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  #13  
Old 10-09-2018, 10:37 AM
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Ice Fishing Maniac Ice Fishing Maniac is offline
 
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Quote:
Originally Posted by warriorboy10 View Post
A little trick, hang the potty seat behind fire box until itís needed and users will never have a cold ars!
Just use some 1-2Ē thick styrofoam with cutout for your toilet seat and leave out on the pot.

Never cold.
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  #14  
Old 10-09-2018, 10:43 AM
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Ice Fishing Maniac Ice Fishing Maniac is offline
 
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We have a homemade stove built out of 24Ē OD pipeline pipe for or 16x20 tent. Used thru winter snowmobiling in the mountains as well. This stove put out heat when needed and when stuffed full and turn down the dampeners would last almost thru the night

Our news tent we bought like 8 years ago 16x20, we use the Prospector desiel heater. Works great for consistent heat

IMO say away from the airtight tin stoves
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Old 10-09-2018, 11:13 AM
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Quote:
Originally Posted by buckman View Post
I have a 24 inch airtight for my 12x 14, will burn all night if you damp it right down and burn 4 inch spruce rounds jammed full to the top.
I would avoid using spruce unless you are very confident in your spark arrestor, or have a FR tarp on your roof.
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  #16  
Old 10-09-2018, 11:33 AM
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MountainTi MountainTi is offline
 
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https://www.peaveymart.com/Wood-Stove-P4976.aspx

flat top nice for cooking on
If not worried about weight, go to crappy tire and buy a box of rectangular BBQ bricks to line bottom
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  #17  
Old 10-09-2018, 05:17 PM
West O'5 West O'5 is offline
 
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If weight is not an issue Iíd have a cast iron airtight for sure,I hate those liteweight tin can piece o craps that only hold a fire for 3 hrs but if itís a horseback or ATV hunt not much choice.
Another option Iíve been considering(I too have a 12x14) is a diesel heater,Iíve seen pretty nice military grade stoves at some Army Surplus stores for $300-$500-ish??
Normally I donít mind cutting firewood and kinda like it actually and love a good wood stove fire,but I took my young teen son on an early Oct hunt cpl years ago and we got dumped on by 10Ē snow....gathering firewood became a real chore as everything was soaked,piling wet wood up all around the stove just to thaw it out enough to burn etc etc/keeping fire going was a full time job almost.....thatís when I thought I should get a diesel stove.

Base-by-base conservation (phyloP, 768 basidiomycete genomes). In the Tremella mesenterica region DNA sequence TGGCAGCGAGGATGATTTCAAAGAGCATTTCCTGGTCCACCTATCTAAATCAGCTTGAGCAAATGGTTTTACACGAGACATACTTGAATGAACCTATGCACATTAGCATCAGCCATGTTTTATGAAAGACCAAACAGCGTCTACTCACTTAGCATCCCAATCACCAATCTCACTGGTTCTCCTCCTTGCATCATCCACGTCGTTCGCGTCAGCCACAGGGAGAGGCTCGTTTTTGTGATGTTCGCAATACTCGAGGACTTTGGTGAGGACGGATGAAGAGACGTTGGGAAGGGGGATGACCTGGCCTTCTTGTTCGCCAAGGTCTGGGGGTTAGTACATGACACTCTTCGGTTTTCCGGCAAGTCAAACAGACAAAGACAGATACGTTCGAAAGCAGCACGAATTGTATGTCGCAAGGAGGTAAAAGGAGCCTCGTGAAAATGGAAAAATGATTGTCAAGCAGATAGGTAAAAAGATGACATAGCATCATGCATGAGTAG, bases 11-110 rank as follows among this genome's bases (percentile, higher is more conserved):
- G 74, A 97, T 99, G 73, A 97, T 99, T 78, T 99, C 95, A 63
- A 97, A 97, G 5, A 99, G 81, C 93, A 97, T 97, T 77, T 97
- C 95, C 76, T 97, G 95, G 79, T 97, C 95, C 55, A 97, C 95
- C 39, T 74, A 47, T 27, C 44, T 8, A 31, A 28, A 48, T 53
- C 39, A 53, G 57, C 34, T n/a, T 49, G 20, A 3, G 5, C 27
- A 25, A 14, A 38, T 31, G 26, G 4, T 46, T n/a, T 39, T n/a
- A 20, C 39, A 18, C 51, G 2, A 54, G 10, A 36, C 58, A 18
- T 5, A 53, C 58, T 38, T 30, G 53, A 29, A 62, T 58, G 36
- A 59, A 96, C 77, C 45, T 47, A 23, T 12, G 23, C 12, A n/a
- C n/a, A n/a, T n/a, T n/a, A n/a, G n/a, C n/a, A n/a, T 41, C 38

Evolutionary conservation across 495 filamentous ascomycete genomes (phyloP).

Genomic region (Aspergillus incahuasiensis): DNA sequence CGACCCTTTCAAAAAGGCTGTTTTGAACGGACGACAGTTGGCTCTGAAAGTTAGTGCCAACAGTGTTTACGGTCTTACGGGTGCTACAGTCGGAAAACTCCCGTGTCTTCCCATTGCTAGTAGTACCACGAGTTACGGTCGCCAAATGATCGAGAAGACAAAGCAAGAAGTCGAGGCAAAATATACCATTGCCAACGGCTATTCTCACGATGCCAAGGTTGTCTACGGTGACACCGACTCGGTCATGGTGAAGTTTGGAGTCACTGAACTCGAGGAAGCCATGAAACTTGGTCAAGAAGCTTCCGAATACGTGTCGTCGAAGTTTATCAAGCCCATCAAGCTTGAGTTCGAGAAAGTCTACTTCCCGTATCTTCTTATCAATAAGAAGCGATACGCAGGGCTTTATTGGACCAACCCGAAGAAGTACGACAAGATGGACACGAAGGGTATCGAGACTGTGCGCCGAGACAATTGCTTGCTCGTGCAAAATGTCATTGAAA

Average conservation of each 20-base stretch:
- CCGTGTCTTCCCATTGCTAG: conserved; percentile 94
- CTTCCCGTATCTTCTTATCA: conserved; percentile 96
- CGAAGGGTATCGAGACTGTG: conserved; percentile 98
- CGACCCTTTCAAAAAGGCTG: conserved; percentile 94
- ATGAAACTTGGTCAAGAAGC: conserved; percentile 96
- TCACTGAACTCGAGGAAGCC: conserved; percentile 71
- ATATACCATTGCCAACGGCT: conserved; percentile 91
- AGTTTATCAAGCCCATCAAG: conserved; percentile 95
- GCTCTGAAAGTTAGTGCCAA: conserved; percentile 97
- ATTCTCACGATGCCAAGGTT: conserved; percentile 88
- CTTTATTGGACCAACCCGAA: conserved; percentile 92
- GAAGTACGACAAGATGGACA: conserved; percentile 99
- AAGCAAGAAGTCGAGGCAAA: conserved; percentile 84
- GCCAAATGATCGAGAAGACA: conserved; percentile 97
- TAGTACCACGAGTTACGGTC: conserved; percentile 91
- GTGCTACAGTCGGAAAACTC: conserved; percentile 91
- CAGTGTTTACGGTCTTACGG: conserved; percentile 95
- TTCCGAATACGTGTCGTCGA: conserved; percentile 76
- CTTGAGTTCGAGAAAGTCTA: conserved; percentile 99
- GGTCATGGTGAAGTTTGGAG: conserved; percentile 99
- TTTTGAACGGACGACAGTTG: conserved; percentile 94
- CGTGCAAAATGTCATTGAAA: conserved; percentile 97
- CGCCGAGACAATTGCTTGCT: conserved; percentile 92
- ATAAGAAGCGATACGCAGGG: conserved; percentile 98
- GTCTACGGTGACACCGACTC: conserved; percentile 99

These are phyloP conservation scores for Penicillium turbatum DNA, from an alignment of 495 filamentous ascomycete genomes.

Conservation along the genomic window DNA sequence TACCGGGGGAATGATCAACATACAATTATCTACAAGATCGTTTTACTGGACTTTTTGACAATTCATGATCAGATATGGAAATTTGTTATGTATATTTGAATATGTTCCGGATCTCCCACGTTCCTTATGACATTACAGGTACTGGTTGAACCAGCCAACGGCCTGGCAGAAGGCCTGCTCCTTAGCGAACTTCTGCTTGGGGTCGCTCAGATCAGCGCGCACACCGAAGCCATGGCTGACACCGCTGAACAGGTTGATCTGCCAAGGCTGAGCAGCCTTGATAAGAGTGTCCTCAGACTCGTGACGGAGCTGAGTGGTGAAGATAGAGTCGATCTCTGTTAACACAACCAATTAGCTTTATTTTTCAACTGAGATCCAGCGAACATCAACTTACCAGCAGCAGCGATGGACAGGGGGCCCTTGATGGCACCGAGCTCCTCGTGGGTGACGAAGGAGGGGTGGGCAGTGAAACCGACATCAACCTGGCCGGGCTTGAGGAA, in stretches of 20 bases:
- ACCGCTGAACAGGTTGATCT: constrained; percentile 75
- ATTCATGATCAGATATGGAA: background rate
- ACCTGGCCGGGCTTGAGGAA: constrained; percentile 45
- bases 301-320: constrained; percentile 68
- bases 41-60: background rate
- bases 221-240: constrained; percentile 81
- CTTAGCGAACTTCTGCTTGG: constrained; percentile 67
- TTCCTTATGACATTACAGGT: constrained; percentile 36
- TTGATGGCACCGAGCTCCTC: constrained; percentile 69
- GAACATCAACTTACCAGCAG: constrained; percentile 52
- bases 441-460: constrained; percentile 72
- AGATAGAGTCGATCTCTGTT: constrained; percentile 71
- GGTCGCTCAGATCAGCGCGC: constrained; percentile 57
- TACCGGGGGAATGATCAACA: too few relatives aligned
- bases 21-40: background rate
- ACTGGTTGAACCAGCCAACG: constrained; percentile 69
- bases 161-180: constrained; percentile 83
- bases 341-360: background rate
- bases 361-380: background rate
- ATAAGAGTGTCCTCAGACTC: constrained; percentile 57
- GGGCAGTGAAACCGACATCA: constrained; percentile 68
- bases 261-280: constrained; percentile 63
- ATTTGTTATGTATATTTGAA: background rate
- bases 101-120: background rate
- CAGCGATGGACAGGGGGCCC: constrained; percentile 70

-consistent heat/no stoking the stove all night
-more time for hunting/no wasted time gathering firewood
Again....normally cutting wood is no big deal and all part of the experience but itís another chore to do after setting up tent,or you get to campsite late in day etc etc gotta make time for it next day,time that could be spent hunting for deer and elk instead of hunting for slash piles and standing/leaning deadwood.
$50 bucks worth of diesel for the week and be done with it.
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  #18  
Old 10-09-2018, 08:33 PM
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Home Hardware. Order it and pick it up. https://www.homehardware.ca/en/610mm...ater/p/5530320

They have 2 smaller sizes,,, we use the 610mm for our 14x16's
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Old 10-09-2018, 08:39 PM
dmcbride dmcbride is offline
 
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Quote:
Originally Posted by Austin View Post
Home Hardware. Order it and pick it up. https://www.homehardware.ca/en/610mm...ater/p/5530320

They have 2 smaller sizes,,, we use the 610mm for our 14x16's
X2 Before I built my own this is the stove I use to use.
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  #20  
Old 10-10-2018, 10:21 AM
hilltops hilltops is offline
 
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Default Stove

One of the two stoves I have is the Home Hardware item 5530320 ( used). The other is the smaller version, (new, never used). AO member can have both for 24 coors. (Edmonton area)
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  #21  
Old 10-10-2018, 04:53 PM
Buckhorn2 Buckhorn2 is offline
 
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Thanks for suggestions. Im looking into the links that were sent.


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  #22  
Old 10-11-2018, 01:06 AM
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Red Bullets Red Bullets is offline
 
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Quote:
Originally Posted by West O'5 View Post
If weight is not an issue Iíd have a cast iron airtight for sure,I hate those liteweight tin can piece o craps that only hold a fire for 3 hrs but if itís a horseback or ATV hunt not much choice.
Another option Iíve been considering(I too have a 12x14) is a diesel heater,Iíve seen pretty nice military grade stoves at some Army Surplus stores for $300-$500-ish??
Normally I donít mind cutting firewood and kinda like it actually and love a good wood stove fire,but I took my young teen son on an early Oct hunt cpl years ago and we got dumped on by 10Ē snow....gathering firewood became a real chore as everything was soaked,piling wet wood up all around the stove just to thaw it out enough to burn etc etc/keeping fire going was a full time job almost.....thatís when I thought I should get a diesel stove.
-consistent heat/no stoking the stove all night